Testing and treatment behaviour of HIV-infected women: White, African-American, Puerto Rican comparisons

K. Siegel, D. Karus, V. H. Raveis

Research output: Contribution to journalArticlepeer-review


Findings from a study of the testing and treatment behaviour and experiences of African-American (n = 31), Puerto Rican (n = 30) and non-Hispanic white (n = 23) HIV-infected women are reported. All women were 20-45 years of age and had not yet been diagnosed with AIDS. Data for the analyses presented were gathered through an interviewer-administered questionnaire completed before respondents participated in an unstructured interview. The analyses examine race/ethnic differences in women's delays in seeking testing and medical care, and in sources and types of HIV-treatment. Most significant for primary and secondary prevention efforts, the findings suggest that a significant proportion of women who suspect they are infected may delay being tested, and further, a substantial proportion who learn they are seropositive may delay seeking medical care. Thus important opportunities among HIV-infected women for secondary prevention through timely antiviral and prophylactic treatment, and for primary prevention through risk-reduction counselling may be being missed in many cases.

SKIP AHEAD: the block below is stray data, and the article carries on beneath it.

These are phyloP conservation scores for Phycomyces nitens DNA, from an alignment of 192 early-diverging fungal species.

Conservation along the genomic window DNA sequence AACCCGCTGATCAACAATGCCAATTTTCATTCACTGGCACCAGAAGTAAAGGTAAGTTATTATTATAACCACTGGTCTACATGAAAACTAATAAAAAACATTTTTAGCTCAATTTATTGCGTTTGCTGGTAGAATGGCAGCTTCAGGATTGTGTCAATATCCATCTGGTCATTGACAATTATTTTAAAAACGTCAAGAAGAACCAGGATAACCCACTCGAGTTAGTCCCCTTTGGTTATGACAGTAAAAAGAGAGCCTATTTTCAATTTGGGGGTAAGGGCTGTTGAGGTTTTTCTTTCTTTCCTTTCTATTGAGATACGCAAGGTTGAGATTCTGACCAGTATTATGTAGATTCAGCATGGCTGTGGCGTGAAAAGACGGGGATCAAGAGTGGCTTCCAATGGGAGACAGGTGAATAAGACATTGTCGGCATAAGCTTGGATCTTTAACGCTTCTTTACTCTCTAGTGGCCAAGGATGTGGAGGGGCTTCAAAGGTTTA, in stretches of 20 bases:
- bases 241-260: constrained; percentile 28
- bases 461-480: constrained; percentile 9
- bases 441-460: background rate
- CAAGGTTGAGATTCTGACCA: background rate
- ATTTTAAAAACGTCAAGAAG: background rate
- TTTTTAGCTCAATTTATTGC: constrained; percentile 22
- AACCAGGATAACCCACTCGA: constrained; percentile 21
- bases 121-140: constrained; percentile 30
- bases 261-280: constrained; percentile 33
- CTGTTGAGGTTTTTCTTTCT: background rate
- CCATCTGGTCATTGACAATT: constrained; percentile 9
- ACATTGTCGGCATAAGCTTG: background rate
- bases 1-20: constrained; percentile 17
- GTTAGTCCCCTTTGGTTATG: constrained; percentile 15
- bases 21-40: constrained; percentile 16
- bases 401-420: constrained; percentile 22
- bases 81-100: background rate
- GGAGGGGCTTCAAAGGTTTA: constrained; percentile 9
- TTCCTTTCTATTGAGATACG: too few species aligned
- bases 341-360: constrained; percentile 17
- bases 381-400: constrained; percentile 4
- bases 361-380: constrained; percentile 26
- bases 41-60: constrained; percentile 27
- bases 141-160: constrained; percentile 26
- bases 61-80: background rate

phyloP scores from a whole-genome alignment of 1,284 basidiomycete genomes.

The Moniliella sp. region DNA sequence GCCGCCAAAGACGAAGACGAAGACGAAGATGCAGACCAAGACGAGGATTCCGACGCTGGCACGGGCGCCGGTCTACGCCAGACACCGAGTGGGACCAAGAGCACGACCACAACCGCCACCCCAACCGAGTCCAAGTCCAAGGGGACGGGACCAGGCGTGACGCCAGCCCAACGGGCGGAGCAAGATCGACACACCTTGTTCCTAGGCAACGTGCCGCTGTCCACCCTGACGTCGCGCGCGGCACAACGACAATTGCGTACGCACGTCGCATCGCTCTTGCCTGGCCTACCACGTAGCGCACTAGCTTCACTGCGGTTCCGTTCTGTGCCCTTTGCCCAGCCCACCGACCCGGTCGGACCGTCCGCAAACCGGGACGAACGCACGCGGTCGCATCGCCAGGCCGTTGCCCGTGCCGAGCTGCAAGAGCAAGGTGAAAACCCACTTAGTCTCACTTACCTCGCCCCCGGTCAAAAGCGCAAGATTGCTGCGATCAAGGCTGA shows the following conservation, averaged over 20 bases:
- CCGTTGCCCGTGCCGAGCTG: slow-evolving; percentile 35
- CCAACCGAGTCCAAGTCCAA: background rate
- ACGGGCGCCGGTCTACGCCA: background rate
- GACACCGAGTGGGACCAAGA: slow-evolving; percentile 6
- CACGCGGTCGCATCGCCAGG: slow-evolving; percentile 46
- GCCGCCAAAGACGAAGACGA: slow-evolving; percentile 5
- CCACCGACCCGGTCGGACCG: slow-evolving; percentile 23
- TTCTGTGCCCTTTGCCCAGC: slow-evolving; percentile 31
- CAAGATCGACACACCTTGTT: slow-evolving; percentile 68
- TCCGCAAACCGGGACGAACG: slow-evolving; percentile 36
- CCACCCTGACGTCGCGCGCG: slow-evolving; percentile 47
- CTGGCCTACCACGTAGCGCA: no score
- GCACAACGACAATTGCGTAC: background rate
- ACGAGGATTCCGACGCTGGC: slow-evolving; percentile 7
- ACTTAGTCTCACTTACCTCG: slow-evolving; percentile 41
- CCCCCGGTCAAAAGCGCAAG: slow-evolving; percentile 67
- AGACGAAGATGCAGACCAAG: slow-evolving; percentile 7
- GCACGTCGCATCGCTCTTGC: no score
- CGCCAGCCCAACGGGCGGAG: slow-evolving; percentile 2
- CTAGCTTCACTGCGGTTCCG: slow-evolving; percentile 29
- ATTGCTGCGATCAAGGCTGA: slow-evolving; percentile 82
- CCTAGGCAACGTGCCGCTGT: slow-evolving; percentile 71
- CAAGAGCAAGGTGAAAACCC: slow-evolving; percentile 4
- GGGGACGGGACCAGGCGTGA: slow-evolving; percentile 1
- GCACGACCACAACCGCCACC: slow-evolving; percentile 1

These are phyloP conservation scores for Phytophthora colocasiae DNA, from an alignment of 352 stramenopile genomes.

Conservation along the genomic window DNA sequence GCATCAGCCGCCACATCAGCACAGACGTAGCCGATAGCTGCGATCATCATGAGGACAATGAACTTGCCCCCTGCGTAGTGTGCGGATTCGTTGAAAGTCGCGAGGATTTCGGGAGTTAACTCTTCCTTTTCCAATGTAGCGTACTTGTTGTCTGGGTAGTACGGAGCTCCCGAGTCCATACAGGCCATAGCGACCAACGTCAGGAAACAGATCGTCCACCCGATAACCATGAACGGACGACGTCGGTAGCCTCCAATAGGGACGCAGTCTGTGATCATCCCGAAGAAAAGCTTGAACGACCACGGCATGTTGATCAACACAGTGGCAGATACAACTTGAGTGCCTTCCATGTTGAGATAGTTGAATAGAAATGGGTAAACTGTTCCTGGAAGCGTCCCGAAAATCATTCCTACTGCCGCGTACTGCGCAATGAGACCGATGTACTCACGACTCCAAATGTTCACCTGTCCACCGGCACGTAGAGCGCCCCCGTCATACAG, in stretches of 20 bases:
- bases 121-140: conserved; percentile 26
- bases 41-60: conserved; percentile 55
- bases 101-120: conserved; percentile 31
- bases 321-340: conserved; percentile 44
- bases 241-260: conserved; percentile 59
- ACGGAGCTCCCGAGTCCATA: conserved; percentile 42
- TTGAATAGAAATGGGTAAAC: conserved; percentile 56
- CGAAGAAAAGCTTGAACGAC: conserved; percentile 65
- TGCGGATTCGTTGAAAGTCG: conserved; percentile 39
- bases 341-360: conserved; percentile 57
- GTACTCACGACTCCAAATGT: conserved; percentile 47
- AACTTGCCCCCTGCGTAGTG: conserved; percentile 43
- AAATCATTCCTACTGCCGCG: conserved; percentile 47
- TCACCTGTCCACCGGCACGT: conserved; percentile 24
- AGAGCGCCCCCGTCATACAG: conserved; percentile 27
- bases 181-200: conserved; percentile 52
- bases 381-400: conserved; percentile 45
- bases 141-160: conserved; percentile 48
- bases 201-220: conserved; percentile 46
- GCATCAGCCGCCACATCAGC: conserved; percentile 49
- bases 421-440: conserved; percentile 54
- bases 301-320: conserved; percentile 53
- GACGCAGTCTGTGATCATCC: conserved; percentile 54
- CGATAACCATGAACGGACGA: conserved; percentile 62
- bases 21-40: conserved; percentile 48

Original languageEnglish (US)
Pages (from-to)297-310
Number of pages14
JournalAIDS Care - Psychological and Socio-Medical Aspects of AIDS/HIV
Issue number3
StatePublished - 1997

ASJC Scopus subject areas

  • Social Psychology
  • Health(social science)
  • Public Health, Environmental and Occupational Health


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